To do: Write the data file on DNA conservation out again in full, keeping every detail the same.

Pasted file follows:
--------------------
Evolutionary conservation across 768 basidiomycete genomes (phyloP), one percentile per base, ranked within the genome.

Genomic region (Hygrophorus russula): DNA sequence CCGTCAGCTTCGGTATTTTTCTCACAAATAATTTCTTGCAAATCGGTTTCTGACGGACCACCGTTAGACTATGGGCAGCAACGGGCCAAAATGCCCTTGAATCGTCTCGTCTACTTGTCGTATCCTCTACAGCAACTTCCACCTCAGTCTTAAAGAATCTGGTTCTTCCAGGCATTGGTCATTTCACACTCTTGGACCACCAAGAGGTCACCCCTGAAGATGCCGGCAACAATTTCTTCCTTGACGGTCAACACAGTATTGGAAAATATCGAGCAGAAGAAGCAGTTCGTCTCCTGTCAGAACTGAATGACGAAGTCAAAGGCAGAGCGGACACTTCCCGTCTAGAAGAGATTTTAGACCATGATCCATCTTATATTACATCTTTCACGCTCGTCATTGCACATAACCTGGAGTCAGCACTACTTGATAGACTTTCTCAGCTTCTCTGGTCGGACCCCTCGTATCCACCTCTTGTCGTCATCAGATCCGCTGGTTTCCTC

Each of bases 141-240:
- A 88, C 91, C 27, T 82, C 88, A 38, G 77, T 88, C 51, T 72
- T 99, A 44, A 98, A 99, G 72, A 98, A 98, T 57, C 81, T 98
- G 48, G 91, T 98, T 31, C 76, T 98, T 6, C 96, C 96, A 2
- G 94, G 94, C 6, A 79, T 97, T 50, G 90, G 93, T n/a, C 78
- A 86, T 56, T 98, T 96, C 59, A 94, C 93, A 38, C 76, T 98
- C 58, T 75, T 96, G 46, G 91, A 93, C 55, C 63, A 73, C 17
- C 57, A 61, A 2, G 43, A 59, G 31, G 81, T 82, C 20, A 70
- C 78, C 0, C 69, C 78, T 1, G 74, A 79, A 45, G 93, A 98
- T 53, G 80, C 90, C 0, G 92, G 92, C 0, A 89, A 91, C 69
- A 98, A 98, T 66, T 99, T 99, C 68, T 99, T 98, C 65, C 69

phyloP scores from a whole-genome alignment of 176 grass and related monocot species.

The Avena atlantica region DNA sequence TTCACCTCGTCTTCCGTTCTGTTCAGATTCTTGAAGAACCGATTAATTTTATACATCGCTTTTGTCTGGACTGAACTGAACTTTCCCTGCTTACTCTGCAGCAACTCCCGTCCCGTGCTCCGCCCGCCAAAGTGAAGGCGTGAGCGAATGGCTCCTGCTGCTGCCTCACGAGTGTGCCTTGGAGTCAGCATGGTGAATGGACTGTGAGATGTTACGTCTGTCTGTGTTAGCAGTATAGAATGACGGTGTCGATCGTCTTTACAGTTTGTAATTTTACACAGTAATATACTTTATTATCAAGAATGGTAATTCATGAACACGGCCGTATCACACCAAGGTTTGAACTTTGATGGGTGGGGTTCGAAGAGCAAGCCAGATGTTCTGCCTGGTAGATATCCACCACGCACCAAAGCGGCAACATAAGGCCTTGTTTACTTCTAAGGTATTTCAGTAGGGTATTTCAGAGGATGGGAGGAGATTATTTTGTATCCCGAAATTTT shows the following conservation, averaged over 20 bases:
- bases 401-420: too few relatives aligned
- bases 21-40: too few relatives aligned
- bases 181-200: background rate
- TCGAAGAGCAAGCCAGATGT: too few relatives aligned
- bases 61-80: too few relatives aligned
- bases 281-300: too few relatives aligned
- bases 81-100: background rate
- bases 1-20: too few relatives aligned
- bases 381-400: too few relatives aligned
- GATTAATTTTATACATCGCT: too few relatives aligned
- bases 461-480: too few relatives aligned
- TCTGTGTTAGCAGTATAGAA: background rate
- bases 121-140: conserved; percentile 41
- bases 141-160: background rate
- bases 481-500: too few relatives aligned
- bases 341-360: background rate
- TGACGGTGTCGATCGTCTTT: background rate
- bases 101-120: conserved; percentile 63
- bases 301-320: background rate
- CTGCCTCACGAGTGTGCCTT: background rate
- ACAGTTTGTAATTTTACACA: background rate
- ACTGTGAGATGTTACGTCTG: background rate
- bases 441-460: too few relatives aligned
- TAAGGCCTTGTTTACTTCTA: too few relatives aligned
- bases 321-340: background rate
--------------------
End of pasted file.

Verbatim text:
Evolutionary conservation across 768 basidiomycete genomes (phyloP), one percentile per base, ranked within the genome.

Genomic region (Hygrophorus russula): DNA sequence CCGTCAGCTTCGGTATTTTTCTCACAAATAATTTCTTGCAAATCGGTTTCTGACGGACCACCGTTAGACTATGGGCAGCAACGGGCCAAAATGCCCTTGAATCGTCTCGTCTACTTGTCGTATCCTCTACAGCAACTTCCACCTCAGTCTTAAAGAATCTGGTTCTTCCAGGCATTGGTCATTTCACACTCTTGGACCACCAAGAGGTCACCCCTGAAGATGCCGGCAACAATTTCTTCCTTGACGGTCAACACAGTATTGGAAAATATCGAGCAGAAGAAGCAGTTCGTCTCCTGTCAGAACTGAATGACGAAGTCAAAGGCAGAGCGGACACTTCCCGTCTAGAAGAGATTTTAGACCATGATCCATCTTATATTACATCTTTCACGCTCGTCATTGCACATAACCTGGAGTCAGCACTACTTGATAGACTTTCTCAGCTTCTCTGGTCGGACCCCTCGTATCCACCTCTTGTCGTCATCAGATCCGCTGGTTTCCTC

Each of bases 141-240:
- A 88, C 91, C 27, T 82, C 88, A 38, G 77, T 88, C 51, T 72
- T 99, A 44, A 98, A 99, G 72, A 98, A 98, T 57, C 81, T 98
- G 48, G 91, T 98, T 31, C 76, T 98, T 6, C 96, C 96, A 2
- G 94, G 94, C 6, A 79, T 97, T 50, G 90, G 93, T n/a, C 78
- A 86, T 56, T 98, T 96, C 59, A 94, C 93, A 38, C 76, T 98
- C 58, T 75, T 96, G 46, G 91, A 93, C 55, C 63, A 73, C 17
- C 57, A 61, A 2, G 43, A 59, G 31, G 81, T 82, C 20, A 70
- C 78, C 0, C 69, C 78, T 1, G 74, A 79, A 45, G 93, A 98
- T 53, G 80, C 90, C 0, G 92, G 92, C 0, A 89, A 91, C 69
- A 98, A 98, T 66, T 99, T 99, C 68, T 99, T 98, C 65, C 69

phyloP scores from a whole-genome alignment of 176 grass and related monocot species.

The Avena atlantica region DNA sequence TTCACCTCGTCTTCCGTTCTGTTCAGATTCTTGAAGAACCGATTAATTTTATACATCGCTTTTGTCTGGACTGAACTGAACTTTCCCTGCTTACTCTGCAGCAACTCCCGTCCCGTGCTCCGCCCGCCAAAGTGAAGGCGTGAGCGAATGGCTCCTGCTGCTGCCTCACGAGTGTGCCTTGGAGTCAGCATGGTGAATGGACTGTGAGATGTTACGTCTGTCTGTGTTAGCAGTATAGAATGACGGTGTCGATCGTCTTTACAGTTTGTAATTTTACACAGTAATATACTTTATTATCAAGAATGGTAATTCATGAACACGGCCGTATCACACCAAGGTTTGAACTTTGATGGGTGGGGTTCGAAGAGCAAGCCAGATGTTCTGCCTGGTAGATATCCACCACGCACCAAAGCGGCAACATAAGGCCTTGTTTACTTCTAAGGTATTTCAGTAGGGTATTTCAGAGGATGGGAGGAGATTATTTTGTATCCCGAAATTTT shows the following conservation, averaged over 20 bases:
- bases 401-420: too few relatives aligned
- bases 21-40: too few relatives aligned
- bases 181-200: background rate
- TCGAAGAGCAAGCCAGATGT: too few relatives aligned
- bases 61-80: too few relatives aligned
- bases 281-300: too few relatives aligned
- bases 81-100: background rate
- bases 1-20: too few relatives aligned
- bases 381-400: too few relatives aligned
- GATTAATTTTATACATCGCT: too few relatives aligned
- bases 461-480: too few relatives aligned
- TCTGTGTTAGCAGTATAGAA: background rate
- bases 121-140: conserved; percentile 41
- bases 141-160: background rate
- bases 481-500: too few relatives aligned
- bases 341-360: background rate
- TGACGGTGTCGATCGTCTTT: background rate
- bases 101-120: conserved; percentile 63
- bases 301-320: background rate
- CTGCCTCACGAGTGTGCCTT: background rate
- ACAGTTTGTAATTTTACACA: background rate
- ACTGTGAGATGTTACGTCTG: background rate
- bases 441-460: too few relatives aligned
- TAAGGCCTTGTTTACTTCTA: too few relatives aligned
- bases 321-340: background rate